About this video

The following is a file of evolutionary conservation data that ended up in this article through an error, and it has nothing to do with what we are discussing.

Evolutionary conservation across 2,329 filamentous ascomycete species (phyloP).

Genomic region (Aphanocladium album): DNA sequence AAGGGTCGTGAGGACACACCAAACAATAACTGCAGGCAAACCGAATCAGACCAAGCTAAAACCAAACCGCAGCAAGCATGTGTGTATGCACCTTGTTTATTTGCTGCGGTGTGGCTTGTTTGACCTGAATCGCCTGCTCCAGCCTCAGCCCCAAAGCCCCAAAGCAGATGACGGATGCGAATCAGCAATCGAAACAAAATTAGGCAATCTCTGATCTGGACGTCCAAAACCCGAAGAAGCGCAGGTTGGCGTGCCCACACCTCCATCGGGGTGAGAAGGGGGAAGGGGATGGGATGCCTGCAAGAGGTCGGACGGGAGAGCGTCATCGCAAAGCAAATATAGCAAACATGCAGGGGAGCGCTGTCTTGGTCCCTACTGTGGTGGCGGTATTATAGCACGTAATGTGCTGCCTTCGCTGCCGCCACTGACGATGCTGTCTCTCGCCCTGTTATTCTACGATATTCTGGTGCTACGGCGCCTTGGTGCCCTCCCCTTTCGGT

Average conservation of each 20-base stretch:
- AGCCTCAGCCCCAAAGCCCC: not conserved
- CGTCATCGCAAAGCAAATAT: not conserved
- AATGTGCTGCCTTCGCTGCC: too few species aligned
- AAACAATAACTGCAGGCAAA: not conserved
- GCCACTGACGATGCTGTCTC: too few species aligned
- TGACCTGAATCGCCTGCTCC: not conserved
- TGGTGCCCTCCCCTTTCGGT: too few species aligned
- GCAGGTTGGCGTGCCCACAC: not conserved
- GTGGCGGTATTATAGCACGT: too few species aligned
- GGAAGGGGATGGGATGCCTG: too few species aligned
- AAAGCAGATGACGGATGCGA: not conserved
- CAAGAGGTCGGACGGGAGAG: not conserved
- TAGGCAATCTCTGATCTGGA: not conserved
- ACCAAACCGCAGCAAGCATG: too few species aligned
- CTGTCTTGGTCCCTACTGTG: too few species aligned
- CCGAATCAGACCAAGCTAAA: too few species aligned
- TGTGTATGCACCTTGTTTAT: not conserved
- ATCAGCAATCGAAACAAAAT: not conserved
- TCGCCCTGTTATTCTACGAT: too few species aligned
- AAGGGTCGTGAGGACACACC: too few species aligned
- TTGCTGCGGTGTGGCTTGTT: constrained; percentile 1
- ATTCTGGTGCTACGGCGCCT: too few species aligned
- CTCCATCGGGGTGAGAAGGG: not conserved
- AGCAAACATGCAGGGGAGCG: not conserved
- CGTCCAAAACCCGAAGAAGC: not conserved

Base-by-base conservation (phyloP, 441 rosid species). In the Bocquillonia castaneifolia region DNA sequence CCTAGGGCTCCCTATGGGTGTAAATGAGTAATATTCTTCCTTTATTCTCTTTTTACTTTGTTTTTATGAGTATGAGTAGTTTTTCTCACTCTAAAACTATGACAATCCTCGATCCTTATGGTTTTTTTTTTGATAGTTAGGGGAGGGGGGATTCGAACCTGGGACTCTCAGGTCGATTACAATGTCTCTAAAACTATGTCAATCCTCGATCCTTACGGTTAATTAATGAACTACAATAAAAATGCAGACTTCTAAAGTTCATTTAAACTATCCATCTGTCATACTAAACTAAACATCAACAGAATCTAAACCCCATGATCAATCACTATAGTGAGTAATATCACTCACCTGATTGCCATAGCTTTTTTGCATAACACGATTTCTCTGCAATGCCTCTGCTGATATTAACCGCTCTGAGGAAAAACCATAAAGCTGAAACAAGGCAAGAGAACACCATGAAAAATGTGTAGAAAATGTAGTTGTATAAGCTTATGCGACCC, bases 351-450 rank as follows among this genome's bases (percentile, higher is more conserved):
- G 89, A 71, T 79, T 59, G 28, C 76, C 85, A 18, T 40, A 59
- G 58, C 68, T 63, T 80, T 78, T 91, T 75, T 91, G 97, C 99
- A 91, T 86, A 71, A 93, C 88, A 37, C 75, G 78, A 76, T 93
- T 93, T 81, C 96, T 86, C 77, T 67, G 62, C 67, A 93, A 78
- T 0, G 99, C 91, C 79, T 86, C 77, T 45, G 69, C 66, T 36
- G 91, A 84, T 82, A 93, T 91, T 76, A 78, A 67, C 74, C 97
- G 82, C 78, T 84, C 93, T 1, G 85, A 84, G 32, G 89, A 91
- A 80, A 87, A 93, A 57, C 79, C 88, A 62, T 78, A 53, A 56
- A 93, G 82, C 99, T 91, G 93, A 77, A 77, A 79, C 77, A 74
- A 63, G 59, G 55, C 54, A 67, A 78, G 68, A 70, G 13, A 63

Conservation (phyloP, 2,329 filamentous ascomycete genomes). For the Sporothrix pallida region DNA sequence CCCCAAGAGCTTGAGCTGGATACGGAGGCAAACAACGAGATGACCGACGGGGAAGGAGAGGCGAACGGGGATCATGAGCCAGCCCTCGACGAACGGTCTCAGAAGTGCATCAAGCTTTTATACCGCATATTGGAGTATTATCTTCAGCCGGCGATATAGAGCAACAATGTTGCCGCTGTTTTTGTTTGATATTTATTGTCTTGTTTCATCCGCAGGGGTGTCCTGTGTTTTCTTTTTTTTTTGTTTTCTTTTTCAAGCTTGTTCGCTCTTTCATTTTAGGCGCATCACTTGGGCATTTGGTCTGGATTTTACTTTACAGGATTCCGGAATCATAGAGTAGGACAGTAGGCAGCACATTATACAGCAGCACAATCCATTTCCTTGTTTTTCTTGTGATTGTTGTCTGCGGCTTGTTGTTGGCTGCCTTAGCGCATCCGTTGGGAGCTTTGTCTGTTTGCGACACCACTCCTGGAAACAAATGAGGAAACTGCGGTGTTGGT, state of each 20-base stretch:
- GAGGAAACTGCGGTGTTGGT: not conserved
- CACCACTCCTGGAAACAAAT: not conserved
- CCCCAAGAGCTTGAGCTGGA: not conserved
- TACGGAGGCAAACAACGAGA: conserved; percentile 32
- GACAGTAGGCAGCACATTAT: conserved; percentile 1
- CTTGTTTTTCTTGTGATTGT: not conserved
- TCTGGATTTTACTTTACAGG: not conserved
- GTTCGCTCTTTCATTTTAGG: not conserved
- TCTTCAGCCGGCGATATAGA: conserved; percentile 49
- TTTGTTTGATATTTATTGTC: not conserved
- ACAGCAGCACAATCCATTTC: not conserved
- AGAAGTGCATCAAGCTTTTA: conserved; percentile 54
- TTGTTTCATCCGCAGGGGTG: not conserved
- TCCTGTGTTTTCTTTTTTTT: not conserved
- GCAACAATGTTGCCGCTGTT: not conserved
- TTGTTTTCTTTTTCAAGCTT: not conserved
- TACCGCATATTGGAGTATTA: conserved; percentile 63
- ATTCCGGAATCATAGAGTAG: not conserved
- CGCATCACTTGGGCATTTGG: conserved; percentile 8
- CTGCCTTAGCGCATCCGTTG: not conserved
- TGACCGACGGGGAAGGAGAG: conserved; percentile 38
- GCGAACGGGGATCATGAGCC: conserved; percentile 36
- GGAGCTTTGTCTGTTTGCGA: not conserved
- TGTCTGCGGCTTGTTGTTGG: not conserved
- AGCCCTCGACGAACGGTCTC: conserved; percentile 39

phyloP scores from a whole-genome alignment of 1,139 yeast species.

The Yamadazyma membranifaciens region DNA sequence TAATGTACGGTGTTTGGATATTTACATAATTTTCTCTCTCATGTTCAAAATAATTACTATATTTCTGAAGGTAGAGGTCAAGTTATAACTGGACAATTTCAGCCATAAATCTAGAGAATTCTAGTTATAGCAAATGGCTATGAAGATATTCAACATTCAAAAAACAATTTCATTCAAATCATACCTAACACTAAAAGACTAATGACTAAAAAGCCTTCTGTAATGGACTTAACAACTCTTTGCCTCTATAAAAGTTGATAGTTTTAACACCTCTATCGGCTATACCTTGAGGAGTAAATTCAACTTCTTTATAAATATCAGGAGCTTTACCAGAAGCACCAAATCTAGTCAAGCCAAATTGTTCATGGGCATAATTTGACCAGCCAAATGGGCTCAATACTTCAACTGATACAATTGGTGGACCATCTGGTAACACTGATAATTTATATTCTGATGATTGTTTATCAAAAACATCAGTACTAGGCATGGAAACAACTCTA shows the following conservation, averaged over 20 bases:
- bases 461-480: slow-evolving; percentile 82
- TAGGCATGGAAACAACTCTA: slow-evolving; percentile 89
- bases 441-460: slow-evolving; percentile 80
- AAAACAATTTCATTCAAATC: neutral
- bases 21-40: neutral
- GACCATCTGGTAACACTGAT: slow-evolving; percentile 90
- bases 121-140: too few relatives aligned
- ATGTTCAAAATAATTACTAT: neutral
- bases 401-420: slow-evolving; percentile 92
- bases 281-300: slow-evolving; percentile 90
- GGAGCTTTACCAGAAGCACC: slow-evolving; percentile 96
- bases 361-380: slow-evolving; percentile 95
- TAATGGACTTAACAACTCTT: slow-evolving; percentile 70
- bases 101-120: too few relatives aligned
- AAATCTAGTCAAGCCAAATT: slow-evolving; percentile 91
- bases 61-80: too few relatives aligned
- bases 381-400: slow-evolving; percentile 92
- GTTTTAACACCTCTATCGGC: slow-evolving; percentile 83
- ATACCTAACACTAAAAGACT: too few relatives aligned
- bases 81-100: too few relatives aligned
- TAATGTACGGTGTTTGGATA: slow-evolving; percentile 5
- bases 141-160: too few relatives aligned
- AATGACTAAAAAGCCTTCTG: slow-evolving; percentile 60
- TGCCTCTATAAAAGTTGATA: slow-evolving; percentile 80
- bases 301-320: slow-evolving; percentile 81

In the second session of this four-part series, Robert J. Barro continues his discussion on his current research into the effects of macroeconomic crises and disasters in different countries throughout history. Barro’s ongoing research demonstrates how different economic indicators fluctuate through time during significant historical events. According to Barro, wars, epidemics, and other rare disasters affect both a country's GDP and its per capita personal consumer expenditure. He also analyzes the interplay between depressions and stock-market crashes and explains how it is now possible to foresee how an economy will behave during future disasters and how indicators around the world will be affected. Finally, Barro explains how some variables, like consumer preferences and culture, may affect the outcome of a crisis.